Breaking the apartheid
An apartheid is a system that commits crimes against humanity.
According to the United Nations, these crimes are “inhuman acts resulting from the policies and practices of apartheid and similar policies and practices of racial segregation and discrimination.”
Susana Deranger says apartheid still exists in Canada today.
Deranger spoke on a discussion panel in the First Nations University atrium on March 7. Jaqueline Anaquod was also a speaker at the event. The panel was part of the series the Regina Solidarity Group lined up for Israeli Apartheid Week (IAW). This year, the events take place from March 5 to 17.
“Apartheid is still happening here,” Deranger said. “And I was connecting those dots [at the discussion,] and seeing how we could all support one another.”
The topic of the discussion, ‘Negotiating Spaces: Apartheid in Canada and Palestine,’ compared the hardships of First Nations people and Palestinians.
“When you’re denying people their basic rights and their basic needs, like if you look at reserves, the reserves don’t have paved roads,” Deranger said. “There’s a lack of running water on reserves, there’s a lack of electricity, there’s a lack of health care and that’s what’s being denied to Palestinians as well.”
Deranger can personally relate to Palestinians losing their homes and land in Israel since she lost her home during the 1970s in Cardinal Lake, SK.
“Palestinians go to jail,” she said. “A disproportionate number of First Nations are in jail. [Governments are] tearing down homelands, they took us away from our homelands.
“It’s appalling to know that it’s happening in Palestine, and it’s heartbreaking because of the outright killing and murder that’s happening,” Deranger said. “It’s just on a slower scale here. It’s more subtle here, but it’s happening right here and it’s just as appalling here and people have to remember that. And that’s why we need to connect the dots and we have to understand that the Palestinian struggle is our struggle, and our struggle is their struggle, and we need one another.”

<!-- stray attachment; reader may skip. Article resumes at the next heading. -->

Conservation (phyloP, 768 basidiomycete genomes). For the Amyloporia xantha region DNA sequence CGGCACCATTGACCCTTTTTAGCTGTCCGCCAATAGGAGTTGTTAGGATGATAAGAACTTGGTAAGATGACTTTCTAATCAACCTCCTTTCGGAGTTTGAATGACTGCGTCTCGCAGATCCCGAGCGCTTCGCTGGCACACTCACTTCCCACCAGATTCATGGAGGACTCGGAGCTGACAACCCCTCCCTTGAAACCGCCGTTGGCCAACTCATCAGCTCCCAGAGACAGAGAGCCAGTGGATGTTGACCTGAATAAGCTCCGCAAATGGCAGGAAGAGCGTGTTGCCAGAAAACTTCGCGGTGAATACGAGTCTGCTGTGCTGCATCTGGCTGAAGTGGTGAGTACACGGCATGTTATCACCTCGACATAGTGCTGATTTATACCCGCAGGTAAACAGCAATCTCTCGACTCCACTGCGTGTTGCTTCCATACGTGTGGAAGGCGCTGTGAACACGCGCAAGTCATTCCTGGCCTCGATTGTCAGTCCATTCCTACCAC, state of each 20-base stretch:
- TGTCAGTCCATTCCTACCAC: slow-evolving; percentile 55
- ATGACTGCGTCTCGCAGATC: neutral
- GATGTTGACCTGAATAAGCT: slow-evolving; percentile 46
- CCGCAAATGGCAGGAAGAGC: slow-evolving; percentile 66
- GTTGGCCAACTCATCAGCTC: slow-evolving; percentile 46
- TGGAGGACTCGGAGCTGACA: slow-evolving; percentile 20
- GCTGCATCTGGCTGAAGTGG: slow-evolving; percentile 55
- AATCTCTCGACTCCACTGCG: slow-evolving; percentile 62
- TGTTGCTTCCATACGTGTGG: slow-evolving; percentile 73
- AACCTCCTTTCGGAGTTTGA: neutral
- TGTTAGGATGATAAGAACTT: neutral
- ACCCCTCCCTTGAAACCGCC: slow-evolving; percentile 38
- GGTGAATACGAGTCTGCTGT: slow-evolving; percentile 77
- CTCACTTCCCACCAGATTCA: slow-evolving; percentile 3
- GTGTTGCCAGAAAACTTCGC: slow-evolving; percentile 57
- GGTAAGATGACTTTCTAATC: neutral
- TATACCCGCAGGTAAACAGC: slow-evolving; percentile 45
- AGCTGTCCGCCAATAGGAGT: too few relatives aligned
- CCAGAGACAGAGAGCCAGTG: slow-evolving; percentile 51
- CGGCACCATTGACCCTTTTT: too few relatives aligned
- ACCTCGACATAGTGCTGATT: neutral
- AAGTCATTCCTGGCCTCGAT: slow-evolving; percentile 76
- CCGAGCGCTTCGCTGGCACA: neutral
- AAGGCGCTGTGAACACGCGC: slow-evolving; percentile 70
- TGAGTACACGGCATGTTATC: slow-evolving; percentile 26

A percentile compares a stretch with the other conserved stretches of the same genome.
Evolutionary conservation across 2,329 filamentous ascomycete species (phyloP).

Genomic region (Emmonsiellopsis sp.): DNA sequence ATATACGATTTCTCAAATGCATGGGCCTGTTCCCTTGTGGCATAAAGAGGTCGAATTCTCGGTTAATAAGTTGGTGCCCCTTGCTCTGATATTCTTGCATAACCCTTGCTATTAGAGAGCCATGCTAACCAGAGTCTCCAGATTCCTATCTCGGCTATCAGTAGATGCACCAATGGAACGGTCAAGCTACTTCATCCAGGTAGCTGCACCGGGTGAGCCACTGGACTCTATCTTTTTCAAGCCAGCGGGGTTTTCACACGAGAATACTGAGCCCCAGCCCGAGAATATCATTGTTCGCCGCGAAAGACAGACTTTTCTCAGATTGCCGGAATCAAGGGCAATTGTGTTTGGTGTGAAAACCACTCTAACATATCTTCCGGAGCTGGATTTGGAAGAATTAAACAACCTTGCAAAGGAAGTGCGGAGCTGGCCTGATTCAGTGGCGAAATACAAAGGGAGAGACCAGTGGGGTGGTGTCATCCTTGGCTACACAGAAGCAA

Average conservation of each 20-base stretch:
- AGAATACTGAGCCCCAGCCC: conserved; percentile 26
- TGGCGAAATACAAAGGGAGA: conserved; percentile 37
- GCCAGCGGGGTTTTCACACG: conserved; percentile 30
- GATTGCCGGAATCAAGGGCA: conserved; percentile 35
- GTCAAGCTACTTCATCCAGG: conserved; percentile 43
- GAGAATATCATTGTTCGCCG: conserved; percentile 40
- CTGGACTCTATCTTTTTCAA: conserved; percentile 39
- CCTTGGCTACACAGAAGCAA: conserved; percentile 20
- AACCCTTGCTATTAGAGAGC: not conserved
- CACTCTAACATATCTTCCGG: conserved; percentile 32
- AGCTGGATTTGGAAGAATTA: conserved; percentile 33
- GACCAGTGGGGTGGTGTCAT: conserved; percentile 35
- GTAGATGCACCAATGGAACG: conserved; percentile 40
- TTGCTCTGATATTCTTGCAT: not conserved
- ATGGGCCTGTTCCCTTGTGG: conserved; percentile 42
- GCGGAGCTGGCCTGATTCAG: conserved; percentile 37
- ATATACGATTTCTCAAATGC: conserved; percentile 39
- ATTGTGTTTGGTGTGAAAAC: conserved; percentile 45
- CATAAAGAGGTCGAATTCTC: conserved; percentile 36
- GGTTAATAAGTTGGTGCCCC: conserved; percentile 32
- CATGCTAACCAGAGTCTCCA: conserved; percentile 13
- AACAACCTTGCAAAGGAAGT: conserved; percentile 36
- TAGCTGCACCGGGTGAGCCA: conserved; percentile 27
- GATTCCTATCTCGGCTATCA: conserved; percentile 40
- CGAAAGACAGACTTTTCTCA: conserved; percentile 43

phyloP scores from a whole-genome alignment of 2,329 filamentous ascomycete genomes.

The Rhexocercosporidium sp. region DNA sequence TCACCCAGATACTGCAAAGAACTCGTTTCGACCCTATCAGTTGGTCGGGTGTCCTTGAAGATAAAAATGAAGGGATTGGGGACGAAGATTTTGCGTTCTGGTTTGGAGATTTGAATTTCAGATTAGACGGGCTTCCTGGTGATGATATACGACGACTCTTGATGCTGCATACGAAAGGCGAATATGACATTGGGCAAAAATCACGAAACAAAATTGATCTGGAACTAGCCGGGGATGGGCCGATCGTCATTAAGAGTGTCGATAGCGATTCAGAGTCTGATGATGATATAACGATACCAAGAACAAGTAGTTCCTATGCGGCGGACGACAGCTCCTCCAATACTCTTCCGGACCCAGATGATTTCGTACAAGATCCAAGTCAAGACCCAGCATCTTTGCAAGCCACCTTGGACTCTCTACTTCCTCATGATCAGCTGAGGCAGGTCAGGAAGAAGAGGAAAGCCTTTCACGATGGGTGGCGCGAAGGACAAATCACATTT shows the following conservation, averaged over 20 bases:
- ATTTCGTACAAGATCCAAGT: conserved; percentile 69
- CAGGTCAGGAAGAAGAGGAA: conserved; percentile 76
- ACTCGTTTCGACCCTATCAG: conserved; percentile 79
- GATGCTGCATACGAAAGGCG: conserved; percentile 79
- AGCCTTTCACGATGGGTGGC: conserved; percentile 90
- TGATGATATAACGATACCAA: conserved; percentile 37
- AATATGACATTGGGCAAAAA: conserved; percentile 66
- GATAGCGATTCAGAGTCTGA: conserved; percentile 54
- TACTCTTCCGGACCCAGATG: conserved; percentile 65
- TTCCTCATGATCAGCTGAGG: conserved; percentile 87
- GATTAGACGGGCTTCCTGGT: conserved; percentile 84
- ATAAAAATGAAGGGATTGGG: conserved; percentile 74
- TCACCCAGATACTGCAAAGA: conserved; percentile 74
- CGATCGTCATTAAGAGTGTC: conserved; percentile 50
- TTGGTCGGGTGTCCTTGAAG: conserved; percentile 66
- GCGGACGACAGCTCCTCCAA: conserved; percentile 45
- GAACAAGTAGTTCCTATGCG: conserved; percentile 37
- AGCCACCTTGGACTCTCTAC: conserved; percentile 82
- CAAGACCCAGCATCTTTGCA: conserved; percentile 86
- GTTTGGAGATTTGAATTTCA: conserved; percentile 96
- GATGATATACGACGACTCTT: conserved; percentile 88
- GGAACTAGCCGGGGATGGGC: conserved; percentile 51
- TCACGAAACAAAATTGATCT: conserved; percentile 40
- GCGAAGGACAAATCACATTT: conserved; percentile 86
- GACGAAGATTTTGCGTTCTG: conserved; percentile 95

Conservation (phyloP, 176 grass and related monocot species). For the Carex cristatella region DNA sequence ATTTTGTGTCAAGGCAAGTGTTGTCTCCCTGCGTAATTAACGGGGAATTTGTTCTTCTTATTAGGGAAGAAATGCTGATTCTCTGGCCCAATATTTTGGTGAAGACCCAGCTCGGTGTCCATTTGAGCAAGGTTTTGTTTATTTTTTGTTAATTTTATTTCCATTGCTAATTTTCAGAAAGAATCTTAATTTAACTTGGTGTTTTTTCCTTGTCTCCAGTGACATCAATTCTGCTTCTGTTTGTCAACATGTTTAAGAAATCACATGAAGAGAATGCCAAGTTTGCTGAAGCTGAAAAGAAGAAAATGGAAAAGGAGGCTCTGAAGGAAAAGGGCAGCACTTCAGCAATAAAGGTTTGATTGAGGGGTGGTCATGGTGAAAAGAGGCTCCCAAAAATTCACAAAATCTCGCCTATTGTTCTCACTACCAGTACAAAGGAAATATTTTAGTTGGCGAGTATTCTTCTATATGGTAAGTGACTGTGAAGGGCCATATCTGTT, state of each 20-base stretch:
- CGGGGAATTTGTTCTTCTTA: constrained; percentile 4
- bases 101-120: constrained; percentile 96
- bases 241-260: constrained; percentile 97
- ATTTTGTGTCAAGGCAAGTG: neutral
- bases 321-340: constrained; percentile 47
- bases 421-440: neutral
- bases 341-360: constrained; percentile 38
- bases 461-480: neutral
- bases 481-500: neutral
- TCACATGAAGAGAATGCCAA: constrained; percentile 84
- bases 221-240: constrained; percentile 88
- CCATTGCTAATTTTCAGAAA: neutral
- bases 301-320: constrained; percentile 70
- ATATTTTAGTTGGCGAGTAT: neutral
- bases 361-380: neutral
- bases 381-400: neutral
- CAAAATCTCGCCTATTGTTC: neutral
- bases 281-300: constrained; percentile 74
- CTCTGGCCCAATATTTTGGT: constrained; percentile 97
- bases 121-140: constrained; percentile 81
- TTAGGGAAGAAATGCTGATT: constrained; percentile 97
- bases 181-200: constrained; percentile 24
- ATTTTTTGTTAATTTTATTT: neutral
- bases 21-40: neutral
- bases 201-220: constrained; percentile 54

IAW is an event held every year in March, in more than 200 cities and campuses around the world, to raise awareness about the Israeli government’s policies on Palestinian people.
“Israeli Apartheid Week is an event held every year…to raise awareness about the Israeli government’s current policies that are occupying Palestinian land and kind of oppressing [Palestinians] there. and not allowing them to have equal rights to Israeli people,” said RPIRG outreach and events coordinator, Halena Seiferling.
The goal of IAW is to raise awareness about these policies as well as gain support for the boycott, divestment and sanctions (BDS) campaign against the Israeli government.
The BDS campaign intends to stop the purchase and support of any Israeli product.
“The week is about different types of events – public lectures, documentary screenings, talks, that sort of thing – to raise awareness of it,” Seiferling said. “To let people know how they can become involved in a non-violent movement to pressure the Israeli government to change their ways. To hopefully start a [BDS] movement and show solidarity with the Palestinian people.”